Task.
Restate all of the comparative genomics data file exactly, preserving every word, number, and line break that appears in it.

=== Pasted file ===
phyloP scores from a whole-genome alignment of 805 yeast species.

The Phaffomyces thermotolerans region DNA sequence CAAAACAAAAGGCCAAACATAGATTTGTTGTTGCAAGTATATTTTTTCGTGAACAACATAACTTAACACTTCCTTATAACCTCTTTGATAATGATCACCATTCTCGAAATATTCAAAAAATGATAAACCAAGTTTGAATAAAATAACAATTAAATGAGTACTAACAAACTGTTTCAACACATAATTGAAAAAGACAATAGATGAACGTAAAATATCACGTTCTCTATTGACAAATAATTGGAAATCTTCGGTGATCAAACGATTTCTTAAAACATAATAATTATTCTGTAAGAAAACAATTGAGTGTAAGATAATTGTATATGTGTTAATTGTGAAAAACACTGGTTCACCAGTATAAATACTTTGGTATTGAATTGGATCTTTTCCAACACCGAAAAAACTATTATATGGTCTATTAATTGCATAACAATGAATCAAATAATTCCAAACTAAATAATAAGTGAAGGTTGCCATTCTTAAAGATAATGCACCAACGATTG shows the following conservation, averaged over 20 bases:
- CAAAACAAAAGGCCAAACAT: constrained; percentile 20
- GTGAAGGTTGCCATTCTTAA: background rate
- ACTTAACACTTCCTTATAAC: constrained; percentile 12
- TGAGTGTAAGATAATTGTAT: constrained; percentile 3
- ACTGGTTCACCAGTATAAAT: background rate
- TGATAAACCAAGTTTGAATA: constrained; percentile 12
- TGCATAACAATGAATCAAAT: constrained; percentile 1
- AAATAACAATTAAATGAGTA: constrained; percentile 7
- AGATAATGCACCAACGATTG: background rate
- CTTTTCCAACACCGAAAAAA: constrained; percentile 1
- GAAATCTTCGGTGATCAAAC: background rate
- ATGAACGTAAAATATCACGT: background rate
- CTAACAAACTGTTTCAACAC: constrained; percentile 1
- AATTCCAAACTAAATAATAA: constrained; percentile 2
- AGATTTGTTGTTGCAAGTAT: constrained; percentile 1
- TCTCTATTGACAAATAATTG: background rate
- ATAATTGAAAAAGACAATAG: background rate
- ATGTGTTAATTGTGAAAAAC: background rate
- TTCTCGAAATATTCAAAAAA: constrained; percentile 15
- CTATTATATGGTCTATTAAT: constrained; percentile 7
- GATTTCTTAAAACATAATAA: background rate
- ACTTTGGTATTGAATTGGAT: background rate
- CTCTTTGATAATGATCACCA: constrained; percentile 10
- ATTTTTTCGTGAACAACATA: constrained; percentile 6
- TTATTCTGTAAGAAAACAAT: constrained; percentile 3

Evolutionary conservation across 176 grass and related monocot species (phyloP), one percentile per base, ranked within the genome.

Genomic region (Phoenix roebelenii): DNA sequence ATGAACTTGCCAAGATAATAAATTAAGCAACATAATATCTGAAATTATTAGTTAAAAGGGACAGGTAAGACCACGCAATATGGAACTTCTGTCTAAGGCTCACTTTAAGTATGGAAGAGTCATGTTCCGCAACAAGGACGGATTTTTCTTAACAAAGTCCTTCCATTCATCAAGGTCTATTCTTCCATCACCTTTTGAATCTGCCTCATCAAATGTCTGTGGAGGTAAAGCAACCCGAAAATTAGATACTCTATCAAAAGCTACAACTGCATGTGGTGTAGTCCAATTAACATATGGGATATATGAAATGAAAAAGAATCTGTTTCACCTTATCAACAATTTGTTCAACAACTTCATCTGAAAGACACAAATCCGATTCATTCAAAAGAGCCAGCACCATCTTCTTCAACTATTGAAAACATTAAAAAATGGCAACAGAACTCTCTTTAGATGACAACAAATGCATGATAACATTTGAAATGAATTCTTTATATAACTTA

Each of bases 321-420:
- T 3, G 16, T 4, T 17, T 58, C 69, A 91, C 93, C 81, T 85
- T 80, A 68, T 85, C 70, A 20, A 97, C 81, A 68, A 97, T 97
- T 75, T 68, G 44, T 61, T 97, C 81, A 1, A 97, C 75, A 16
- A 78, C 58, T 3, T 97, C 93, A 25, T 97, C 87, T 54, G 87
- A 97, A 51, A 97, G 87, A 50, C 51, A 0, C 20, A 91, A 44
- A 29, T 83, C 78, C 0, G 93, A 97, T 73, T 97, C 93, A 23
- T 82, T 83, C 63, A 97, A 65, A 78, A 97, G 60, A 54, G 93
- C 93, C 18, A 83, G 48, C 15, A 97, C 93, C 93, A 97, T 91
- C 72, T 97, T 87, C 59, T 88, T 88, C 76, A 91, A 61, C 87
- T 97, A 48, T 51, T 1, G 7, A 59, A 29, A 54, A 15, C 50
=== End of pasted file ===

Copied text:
phyloP scores from a whole-genome alignment of 805 yeast species.

The Phaffomyces thermotolerans region DNA sequence CAAAACAAAAGGCCAAACATAGATTTGTTGTTGCAAGTATATTTTTTCGTGAACAACATAACTTAACACTTCCTTATAACCTCTTTGATAATGATCACCATTCTCGAAATATTCAAAAAATGATAAACCAAGTTTGAATAAAATAACAATTAAATGAGTACTAACAAACTGTTTCAACACATAATTGAAAAAGACAATAGATGAACGTAAAATATCACGTTCTCTATTGACAAATAATTGGAAATCTTCGGTGATCAAACGATTTCTTAAAACATAATAATTATTCTGTAAGAAAACAATTGAGTGTAAGATAATTGTATATGTGTTAATTGTGAAAAACACTGGTTCACCAGTATAAATACTTTGGTATTGAATTGGATCTTTTCCAACACCGAAAAAACTATTATATGGTCTATTAATTGCATAACAATGAATCAAATAATTCCAAACTAAATAATAAGTGAAGGTTGCCATTCTTAAAGATAATGCACCAACGATTG shows the following conservation, averaged over 20 bases:
- CAAAACAAAAGGCCAAACAT: constrained; percentile 20
- GTGAAGGTTGCCATTCTTAA: background rate
- ACTTAACACTTCCTTATAAC: constrained; percentile 12
- TGAGTGTAAGATAATTGTAT: constrained; percentile 3
- ACTGGTTCACCAGTATAAAT: background rate
- TGATAAACCAAGTTTGAATA: constrained; percentile 12
- TGCATAACAATGAATCAAAT: constrained; percentile 1
- AAATAACAATTAAATGAGTA: constrained; percentile 7
- AGATAATGCACCAACGATTG: background rate
- CTTTTCCAACACCGAAAAAA: constrained; percentile 1
- GAAATCTTCGGTGATCAAAC: background rate
- ATGAACGTAAAATATCACGT: background rate
- CTAACAAACTGTTTCAACAC: constrained; percentile 1
- AATTCCAAACTAAATAATAA: constrained; percentile 2
- AGATTTGTTGTTGCAAGTAT: constrained; percentile 1
- TCTCTATTGACAAATAATTG: background rate
- ATAATTGAAAAAGACAATAG: background rate
- ATGTGTTAATTGTGAAAAAC: background rate
- TTCTCGAAATATTCAAAAAA: constrained; percentile 15
- CTATTATATGGTCTATTAAT: constrained; percentile 7
- GATTTCTTAAAACATAATAA: background rate
- ACTTTGGTATTGAATTGGAT: background rate
- CTCTTTGATAATGATCACCA: constrained; percentile 10
- ATTTTTTCGTGAACAACATA: constrained; percentile 6
- TTATTCTGTAAGAAAACAAT: constrained; percentile 3

Evolutionary conservation across 176 grass and related monocot species (phyloP), one percentile per base, ranked within the genome.

Genomic region (Phoenix roebelenii): DNA sequence ATGAACTTGCCAAGATAATAAATTAAGCAACATAATATCTGAAATTATTAGTTAAAAGGGACAGGTAAGACCACGCAATATGGAACTTCTGTCTAAGGCTCACTTTAAGTATGGAAGAGTCATGTTCCGCAACAAGGACGGATTTTTCTTAACAAAGTCCTTCCATTCATCAAGGTCTATTCTTCCATCACCTTTTGAATCTGCCTCATCAAATGTCTGTGGAGGTAAAGCAACCCGAAAATTAGATACTCTATCAAAAGCTACAACTGCATGTGGTGTAGTCCAATTAACATATGGGATATATGAAATGAAAAAGAATCTGTTTCACCTTATCAACAATTTGTTCAACAACTTCATCTGAAAGACACAAATCCGATTCATTCAAAAGAGCCAGCACCATCTTCTTCAACTATTGAAAACATTAAAAAATGGCAACAGAACTCTCTTTAGATGACAACAAATGCATGATAACATTTGAAATGAATTCTTTATATAACTTA

Each of bases 321-420:
- T 3, G 16, T 4, T 17, T 58, C 69, A 91, C 93, C 81, T 85
- T 80, A 68, T 85, C 70, A 20, A 97, C 81, A 68, A 97, T 97
- T 75, T 68, G 44, T 61, T 97, C 81, A 1, A 97, C 75, A 16
- A 78, C 58, T 3, T 97, C 93, A 25, T 97, C 87, T 54, G 87
- A 97, A 51, A 97, G 87, A 50, C 51, A 0, C 20, A 91, A 44
- A 29, T 83, C 78, C 0, G 93, A 97, T 73, T 97, C 93, A 23
- T 82, T 83, C 63, A 97, A 65, A 78, A 97, G 60, A 54, G 93
- C 93, C 18, A 83, G 48, C 15, A 97, C 93, C 93, A 97, T 91
- C 72, T 97, T 87, C 59, T 88, T 88, C 76, A 91, A 61, C 87
- T 97, A 48, T 51, T 1, G 7, A 59, A 29, A 54, A 15, C 50